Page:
No matter how bitter, few divorces end with the murder of the presiding judge. But in one case from Scotland's bloody legal history, an irate husband, incensed at having to pay aliment to his ex-wife, took the ultimate revenge on the sitting judge: The Lord President Sir George Lockhart of Carnwath.
Published 17 August 2020
It's the subject of poems and songs and even has a statue devoted to its memory – Kate Scarborough tells the story of the famous 'Turra Coo'.
Published 13 August 2020
Graham Ogilvy reports on new research by US historian Kenyon Zimmer identifying for the first time some of the Scottish trade unionists caught up in America’s first Red Scare.
Published 3 July 2020
A routine Friday morning turned “surreal” for members of Faculty and staff when the Dalai Lama paid an unannounced visit.
Published 29 June 2020
He has attained folk hero status as a sort of Scottish Robin Hood and at Burns Suppers around the country this weekend his execution will be recalled with performances of ‘Macpherson’s Farewell’ also known as Macpherson’s ‘Rant’ or ‘Lament’.
Published 24 January 2020
Our Legal Heritage: Duncan Clark, the Scottish lawyer sentenced to death after a grisly find in his desk
As a young lawyer, or ‘writer’, in the county town of Perth in the 1820s, Duncan Clark was a pillar of the community and a model of respectability.
Published 10 January 2020
When adherents of a pre-World War One nudist craze in Germany decided to establish a club, their decision to name it after an 18th century Scottish judge seemed the most natural thing in the world. Berlin's Monboddo Bund remains one of the more unusual salutes to the Scottish judiciary but is testament to Lord Monboddo's pioneering passion for what he described as 'air-bathing' in the pursuit of harmony between body and mind.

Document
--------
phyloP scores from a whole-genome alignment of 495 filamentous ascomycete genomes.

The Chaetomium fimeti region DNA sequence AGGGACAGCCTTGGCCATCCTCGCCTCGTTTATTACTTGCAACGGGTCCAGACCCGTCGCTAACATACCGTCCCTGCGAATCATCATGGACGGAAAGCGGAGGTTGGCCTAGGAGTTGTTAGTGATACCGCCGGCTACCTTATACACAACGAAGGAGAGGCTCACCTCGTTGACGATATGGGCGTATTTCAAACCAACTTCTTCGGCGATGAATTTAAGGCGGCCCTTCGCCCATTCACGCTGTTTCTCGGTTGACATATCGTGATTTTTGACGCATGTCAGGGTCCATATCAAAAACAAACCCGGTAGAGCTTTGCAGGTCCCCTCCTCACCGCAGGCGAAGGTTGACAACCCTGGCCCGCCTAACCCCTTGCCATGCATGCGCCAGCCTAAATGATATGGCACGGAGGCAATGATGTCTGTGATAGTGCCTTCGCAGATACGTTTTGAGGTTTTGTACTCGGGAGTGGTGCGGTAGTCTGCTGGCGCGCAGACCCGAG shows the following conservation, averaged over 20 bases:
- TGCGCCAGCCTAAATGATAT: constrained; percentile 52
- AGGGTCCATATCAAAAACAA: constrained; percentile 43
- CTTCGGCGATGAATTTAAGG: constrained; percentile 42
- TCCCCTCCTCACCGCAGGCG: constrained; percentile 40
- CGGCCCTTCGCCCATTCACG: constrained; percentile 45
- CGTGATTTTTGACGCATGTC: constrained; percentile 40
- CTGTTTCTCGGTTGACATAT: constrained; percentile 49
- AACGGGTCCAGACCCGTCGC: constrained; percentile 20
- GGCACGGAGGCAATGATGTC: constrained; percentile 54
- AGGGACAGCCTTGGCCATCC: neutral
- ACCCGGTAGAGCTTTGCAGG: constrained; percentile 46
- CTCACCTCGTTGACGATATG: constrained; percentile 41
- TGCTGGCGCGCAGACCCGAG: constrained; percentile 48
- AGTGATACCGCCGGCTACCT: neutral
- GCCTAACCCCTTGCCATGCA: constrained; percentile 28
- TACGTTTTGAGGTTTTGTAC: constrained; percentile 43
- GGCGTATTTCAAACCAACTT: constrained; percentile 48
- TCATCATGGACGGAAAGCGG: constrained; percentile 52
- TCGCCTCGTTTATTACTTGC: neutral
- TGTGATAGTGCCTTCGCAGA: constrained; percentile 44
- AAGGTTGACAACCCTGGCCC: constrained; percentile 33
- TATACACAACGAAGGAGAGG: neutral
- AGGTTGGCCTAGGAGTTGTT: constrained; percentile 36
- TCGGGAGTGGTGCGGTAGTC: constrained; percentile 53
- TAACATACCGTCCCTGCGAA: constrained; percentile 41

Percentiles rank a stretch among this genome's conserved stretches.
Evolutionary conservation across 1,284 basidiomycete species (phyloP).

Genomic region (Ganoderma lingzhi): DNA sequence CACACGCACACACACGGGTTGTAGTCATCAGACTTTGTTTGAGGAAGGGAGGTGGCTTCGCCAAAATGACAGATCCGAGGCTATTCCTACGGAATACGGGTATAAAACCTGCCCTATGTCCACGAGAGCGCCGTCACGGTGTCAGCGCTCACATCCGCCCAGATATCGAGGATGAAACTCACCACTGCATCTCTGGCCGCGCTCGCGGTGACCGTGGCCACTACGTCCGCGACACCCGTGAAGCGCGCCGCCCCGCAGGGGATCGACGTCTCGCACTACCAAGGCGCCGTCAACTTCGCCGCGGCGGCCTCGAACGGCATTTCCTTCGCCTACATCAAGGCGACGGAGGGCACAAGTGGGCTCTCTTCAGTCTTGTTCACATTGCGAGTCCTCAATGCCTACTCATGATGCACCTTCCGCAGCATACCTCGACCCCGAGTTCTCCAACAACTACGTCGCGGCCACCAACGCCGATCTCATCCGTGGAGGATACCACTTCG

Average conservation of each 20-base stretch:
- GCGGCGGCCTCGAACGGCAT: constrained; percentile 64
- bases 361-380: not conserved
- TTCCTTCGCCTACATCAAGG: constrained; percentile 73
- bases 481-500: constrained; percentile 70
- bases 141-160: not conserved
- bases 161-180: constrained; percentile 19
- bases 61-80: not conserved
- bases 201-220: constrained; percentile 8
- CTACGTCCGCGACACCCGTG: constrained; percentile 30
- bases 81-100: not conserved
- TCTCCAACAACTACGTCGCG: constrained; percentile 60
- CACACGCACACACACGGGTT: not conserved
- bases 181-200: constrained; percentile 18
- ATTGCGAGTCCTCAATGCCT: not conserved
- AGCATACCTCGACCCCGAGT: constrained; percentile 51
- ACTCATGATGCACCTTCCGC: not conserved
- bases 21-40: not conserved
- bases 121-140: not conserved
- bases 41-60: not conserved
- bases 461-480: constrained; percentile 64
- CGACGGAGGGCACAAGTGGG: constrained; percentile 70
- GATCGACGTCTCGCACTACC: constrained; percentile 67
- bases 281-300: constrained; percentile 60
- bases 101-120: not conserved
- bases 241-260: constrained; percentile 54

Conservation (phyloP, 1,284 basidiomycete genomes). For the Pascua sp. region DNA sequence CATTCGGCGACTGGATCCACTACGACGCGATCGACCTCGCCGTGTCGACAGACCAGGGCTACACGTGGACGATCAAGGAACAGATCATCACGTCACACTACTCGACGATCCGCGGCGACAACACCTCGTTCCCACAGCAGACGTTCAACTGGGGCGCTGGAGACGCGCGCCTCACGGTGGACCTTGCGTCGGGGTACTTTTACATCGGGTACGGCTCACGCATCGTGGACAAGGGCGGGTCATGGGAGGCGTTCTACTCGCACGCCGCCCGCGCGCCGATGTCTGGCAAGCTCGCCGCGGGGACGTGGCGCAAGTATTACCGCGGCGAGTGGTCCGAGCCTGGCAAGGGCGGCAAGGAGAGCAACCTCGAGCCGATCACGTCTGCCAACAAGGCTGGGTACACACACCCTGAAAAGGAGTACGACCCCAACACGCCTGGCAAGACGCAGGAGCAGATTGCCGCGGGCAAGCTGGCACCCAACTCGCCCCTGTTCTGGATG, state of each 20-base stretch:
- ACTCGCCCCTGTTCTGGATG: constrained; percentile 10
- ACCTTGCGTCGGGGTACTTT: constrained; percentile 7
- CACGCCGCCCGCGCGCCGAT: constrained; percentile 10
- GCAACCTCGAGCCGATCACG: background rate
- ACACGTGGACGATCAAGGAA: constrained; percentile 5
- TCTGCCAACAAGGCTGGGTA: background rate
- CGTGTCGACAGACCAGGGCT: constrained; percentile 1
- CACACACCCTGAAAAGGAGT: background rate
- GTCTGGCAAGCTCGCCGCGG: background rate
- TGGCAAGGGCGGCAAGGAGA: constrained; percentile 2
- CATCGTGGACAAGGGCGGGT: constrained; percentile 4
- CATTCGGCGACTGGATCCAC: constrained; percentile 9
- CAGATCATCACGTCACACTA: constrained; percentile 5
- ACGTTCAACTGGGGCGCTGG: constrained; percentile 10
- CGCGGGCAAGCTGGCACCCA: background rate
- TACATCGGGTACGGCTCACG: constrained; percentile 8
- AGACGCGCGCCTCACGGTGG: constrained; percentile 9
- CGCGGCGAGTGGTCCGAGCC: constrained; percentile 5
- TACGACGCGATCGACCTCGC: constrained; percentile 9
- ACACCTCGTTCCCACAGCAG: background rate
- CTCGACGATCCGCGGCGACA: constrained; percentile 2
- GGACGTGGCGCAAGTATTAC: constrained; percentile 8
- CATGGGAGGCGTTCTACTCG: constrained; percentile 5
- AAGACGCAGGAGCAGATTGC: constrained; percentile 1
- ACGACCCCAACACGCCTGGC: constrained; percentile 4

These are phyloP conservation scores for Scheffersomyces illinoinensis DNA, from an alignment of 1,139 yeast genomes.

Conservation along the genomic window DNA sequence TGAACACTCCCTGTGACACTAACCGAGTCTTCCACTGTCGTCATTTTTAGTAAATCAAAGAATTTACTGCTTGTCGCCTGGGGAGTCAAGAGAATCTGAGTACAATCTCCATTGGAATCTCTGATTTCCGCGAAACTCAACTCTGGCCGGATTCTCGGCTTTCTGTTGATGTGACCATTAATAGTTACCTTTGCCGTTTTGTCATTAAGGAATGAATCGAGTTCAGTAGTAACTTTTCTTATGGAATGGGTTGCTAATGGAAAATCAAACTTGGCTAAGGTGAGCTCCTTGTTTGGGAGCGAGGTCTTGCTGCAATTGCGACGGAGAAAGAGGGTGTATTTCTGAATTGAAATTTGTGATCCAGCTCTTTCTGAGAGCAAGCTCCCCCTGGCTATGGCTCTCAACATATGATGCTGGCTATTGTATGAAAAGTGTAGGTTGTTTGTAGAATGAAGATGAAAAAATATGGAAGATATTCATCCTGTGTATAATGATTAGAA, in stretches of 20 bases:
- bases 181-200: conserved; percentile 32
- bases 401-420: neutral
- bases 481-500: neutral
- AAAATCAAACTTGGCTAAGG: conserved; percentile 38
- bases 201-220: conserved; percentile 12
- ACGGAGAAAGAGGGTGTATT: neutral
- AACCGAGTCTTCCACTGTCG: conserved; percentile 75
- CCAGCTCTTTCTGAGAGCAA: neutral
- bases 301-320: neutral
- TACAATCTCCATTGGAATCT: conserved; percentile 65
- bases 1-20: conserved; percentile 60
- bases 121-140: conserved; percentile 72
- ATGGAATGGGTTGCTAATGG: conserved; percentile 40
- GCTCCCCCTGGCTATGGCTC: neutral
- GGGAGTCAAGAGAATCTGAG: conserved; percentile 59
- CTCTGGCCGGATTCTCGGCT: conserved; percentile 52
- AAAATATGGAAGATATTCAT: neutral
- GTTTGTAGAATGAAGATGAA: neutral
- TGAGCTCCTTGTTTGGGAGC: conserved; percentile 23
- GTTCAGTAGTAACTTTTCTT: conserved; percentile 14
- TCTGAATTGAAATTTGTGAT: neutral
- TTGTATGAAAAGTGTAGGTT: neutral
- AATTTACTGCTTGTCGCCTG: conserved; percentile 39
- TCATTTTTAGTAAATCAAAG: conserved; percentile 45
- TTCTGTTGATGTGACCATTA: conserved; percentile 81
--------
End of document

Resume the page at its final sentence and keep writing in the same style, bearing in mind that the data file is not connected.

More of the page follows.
Published 6 December 2019
In 1937 a story emerged in the Irish press about a girl from Glasgow called Julia Clarke who had been sentenced, in absentia, to one month's imprisonment for “kissing a boyfriend in public”.
Published 8 November 2019
A bid is underway to clear the name of a Scots sailor whose body was left hanging over the Thames for three years as a warning to other would-be pirates.
Published 1 November 2019
Lauren Brown looks back at the long summer of 1597 when Scotland was swept by witch-finding fever.
Published 2 August 2019
This year the legal community has reflected on the entry of women into the profession and the struggle for equality that has ensued.
Published 19 July 2019
In 1941 at a seancé in Portsmouth, the spirit of a sailor was said to have appeared to announce the sinking of HMS Barham.
Published 7 June 2019
Donald Findlay QC has narrated an audiobook on the divorce case of the Duchess of Argyll – Allan Nicol’s Three Strand Pearl Necklace.
Published 3 May 2019
George Mealmaker, transported in 1798 to Australia for sedition, was a political giant and visionary who deserves to be recognised in Scotland today, writes Graham Ogilvy.
Published 12 April 2019
One of Aberdeen’s oldest professional organisations, The Society of Advocates, which dates back to the 16th century, has been gifted a rare book compiled by a former member in 1876.
Published 11 April 2019